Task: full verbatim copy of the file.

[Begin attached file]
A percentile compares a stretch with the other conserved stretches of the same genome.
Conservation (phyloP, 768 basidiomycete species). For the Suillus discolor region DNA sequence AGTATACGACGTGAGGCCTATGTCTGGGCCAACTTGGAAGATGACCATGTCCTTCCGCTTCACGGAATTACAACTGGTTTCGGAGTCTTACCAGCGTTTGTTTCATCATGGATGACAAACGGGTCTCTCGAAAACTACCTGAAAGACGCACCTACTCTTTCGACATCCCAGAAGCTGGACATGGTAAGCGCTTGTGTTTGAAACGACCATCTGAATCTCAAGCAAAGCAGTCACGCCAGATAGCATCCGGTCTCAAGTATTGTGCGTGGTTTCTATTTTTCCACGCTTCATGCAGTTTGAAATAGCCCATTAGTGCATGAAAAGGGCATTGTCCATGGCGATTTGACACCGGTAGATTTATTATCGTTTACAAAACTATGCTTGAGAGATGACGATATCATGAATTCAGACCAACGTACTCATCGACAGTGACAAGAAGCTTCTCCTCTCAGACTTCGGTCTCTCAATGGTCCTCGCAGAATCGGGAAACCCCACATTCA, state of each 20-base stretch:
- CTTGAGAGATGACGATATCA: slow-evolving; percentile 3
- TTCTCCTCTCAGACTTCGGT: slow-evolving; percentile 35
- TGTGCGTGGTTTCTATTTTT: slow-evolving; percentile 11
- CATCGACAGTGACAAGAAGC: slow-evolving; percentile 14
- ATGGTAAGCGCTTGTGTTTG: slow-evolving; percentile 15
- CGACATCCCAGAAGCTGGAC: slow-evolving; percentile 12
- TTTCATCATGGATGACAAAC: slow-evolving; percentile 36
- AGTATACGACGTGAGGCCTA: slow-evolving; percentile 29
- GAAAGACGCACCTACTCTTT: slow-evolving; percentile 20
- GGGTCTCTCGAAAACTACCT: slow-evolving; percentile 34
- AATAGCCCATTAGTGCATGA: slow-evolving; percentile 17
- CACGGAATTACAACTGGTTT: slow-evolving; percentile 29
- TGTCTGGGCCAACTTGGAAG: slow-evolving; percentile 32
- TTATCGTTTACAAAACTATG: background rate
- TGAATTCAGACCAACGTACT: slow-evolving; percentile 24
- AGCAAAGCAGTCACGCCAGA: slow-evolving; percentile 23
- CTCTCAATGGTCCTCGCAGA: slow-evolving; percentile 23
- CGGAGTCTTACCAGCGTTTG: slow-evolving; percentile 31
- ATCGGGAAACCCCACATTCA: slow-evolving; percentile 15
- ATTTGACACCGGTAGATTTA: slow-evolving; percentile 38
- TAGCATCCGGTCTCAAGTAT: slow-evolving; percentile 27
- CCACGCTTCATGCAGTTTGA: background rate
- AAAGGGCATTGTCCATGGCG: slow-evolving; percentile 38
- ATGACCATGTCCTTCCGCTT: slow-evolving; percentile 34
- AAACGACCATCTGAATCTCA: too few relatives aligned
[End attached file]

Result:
A percentile compares a stretch with the other conserved stretches of the same genome.
Conservation (phyloP, 768 basidiomycete species). For the Suillus discolor region DNA sequence AGTATACGACGTGAGGCCTATGTCTGGGCCAACTTGGAAGATGACCATGTCCTTCCGCTTCACGGAATTACAACTGGTTTCGGAGTCTTACCAGCGTTTGTTTCATCATGGATGACAAACGGGTCTCTCGAAAACTACCTGAAAGACGCACCTACTCTTTCGACATCCCAGAAGCTGGACATGGTAAGCGCTTGTGTTTGAAACGACCATCTGAATCTCAAGCAAAGCAGTCACGCCAGATAGCATCCGGTCTCAAGTATTGTGCGTGGTTTCTATTTTTCCACGCTTCATGCAGTTTGAAATAGCCCATTAGTGCATGAAAAGGGCATTGTCCATGGCGATTTGACACCGGTAGATTTATTATCGTTTACAAAACTATGCTTGAGAGATGACGATATCATGAATTCAGACCAACGTACTCATCGACAGTGACAAGAAGCTTCTCCTCTCAGACTTCGGTCTCTCAATGGTCCTCGCAGAATCGGGAAACCCCACATTCA, state of each 20-base stretch:
- CTTGAGAGATGACGATATCA: slow-evolving; percentile 3
- TTCTCCTCTCAGACTTCGGT: slow-evolving; percentile 35
- TGTGCGTGGTTTCTATTTTT: slow-evolving; percentile 11
- CATCGACAGTGACAAGAAGC: slow-evolving; percentile 14
- ATGGTAAGCGCTTGTGTTTG: slow-evolving; percentile 15
- CGACATCCCAGAAGCTGGAC: slow-evolving; percentile 12
- TTTCATCATGGATGACAAAC: slow-evolving; percentile 36
- AGTATACGACGTGAGGCCTA: slow-evolving; percentile 29
- GAAAGACGCACCTACTCTTT: slow-evolving; percentile 20
- GGGTCTCTCGAAAACTACCT: slow-evolving; percentile 34
- AATAGCCCATTAGTGCATGA: slow-evolving; percentile 17
- CACGGAATTACAACTGGTTT: slow-evolving; percentile 29
- TGTCTGGGCCAACTTGGAAG: slow-evolving; percentile 32
- TTATCGTTTACAAAACTATG: background rate
- TGAATTCAGACCAACGTACT: slow-evolving; percentile 24
- AGCAAAGCAGTCACGCCAGA: slow-evolving; percentile 23
- CTCTCAATGGTCCTCGCAGA: slow-evolving; percentile 23
- CGGAGTCTTACCAGCGTTTG: slow-evolving; percentile 31
- ATCGGGAAACCCCACATTCA: slow-evolving; percentile 15
- ATTTGACACCGGTAGATTTA: slow-evolving; percentile 38
- TAGCATCCGGTCTCAAGTAT: slow-evolving; percentile 27
- CCACGCTTCATGCAGTTTGA: background rate
- AAAGGGCATTGTCCATGGCG: slow-evolving; percentile 38
- ATGACCATGTCCTTCCGCTT: slow-evolving; percentile 34
- AAACGACCATCTGAATCTCA: too few relatives aligned